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. Last Updated: 07/27/2016

Krassilnikov, Bane of The CIA, Dead at 76

NEW YORK -- Rem Krassilnikov, a legendary figure within the KGB who was in charge of the investigations and arrests of the American spies betrayed by Aldrich Ames, Robert Hanssen and other moles in the final years of the Cold War, died in Moscow last week. He was 76.

Krassilnikov, a major general in the KGB, was virtually unknown outside the Soviet intelligence service but wielded broad power within it. During the critical years of the mid- and late 1980s, he was chief of the First Department within the KGB's Second Chief Directorate, which placed him in charge of investigating and disrupting CIA operations in Moscow.

CIA officers eventually came to recognize the quiet, white-haired general as one of their main intelligence adversaries. Within the KGB, Krassilnikov earned the nickname "the professor of counterintelligence," and some American intelligence officers who went up against him saw him as the real life embodiment of "Karla," the mysterious Soviet spymaster in the novels of John le Carr?.

Born in 1927, he was the son of a senior officer in the NKVD, the predecessor to the KGB, and was literally fixed at birth with the stamp of Lenin's dream. His parents named him Rem, an acronym for the Russian phrase meaning "world revolution." Rem Krassilnikov followed his father into Soviet intelligence and was sent to overseas postings that included Canada and Lebanon. He married a woman whose parents had named her Ninel -- Lenin spelled backward.

Krassilnikov had taken over the First Department of the Second Chief Directorate, which concentrated on American activities in Moscow, by the time that a series of American spies began to give the Soviets a treasure trove of information about CIA operations in the mid-1980s.

First, in 1984, Edward Lee Howard, who had been fired by the CIA just before he was to be posted to Moscow, began to provide information to the KGB about spies working for the CIA in Moscow. In the spring of 1985, Ames, chief of counterintelligence in the CIA's Soviet Division, then volunteered to the KGB and eventually turned over a list of Russians working for the CIA.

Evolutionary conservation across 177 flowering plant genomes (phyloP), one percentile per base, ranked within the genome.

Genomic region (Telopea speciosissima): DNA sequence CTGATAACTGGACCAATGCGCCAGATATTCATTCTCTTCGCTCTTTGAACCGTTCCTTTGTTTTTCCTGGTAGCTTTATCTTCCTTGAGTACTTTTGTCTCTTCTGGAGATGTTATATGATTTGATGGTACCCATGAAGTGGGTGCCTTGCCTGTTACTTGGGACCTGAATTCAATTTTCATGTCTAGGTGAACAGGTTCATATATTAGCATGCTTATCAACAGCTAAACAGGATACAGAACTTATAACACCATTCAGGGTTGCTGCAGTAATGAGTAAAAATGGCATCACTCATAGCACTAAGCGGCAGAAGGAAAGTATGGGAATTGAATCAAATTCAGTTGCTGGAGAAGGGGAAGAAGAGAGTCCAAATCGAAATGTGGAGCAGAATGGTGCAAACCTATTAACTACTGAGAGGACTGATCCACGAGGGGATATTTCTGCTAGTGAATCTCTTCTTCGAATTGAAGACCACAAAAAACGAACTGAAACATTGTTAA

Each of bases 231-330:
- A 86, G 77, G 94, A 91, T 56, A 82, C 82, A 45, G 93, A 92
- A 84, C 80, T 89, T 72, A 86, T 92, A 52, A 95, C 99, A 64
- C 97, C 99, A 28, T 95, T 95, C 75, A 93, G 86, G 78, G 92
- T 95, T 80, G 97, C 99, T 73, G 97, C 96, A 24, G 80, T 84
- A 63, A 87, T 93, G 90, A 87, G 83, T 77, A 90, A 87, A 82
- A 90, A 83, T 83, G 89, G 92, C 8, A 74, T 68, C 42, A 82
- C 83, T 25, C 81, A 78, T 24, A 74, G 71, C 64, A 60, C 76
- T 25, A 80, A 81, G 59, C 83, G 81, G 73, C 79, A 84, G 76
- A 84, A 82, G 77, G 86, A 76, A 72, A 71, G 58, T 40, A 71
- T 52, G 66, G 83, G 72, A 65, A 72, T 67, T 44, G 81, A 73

In the fall of 1985, Hanssen, an FBI agent, volunteered to the KGB and provided information on many of the same agents betrayed by Ames.

For a brief time, that sudden wealth of inside information led Krassilnikov and his KGB spyhunters from triumph to triumph, as they rolled up one American spy after another throughout 1985 and 1986.

Perhaps the most important spy he captured was Adolf Tolkachev, a Soviet scientist who had provided the CIA with thousands of pages of secret documents on Soviet military aircraft designs and who is credited with helping the United States Air Force design new planes that could defeat the best the Soviets had on their drawing boards. Tolkachev was arrested in early 1985 and later executed.

In virtually every case, Krassilnikov's team would arrest a Russian agent working for the CIA in secret. Later, the KGB would often try to ambush a CIA case officer waiting to meet the spy, not realizing the agent was already in prison.

The result of the Soviet offensive was that by 1987, the CIA had lost virtually all of its agents in Moscow, and the agency's ability to track Soviet intelligence had been severely damaged.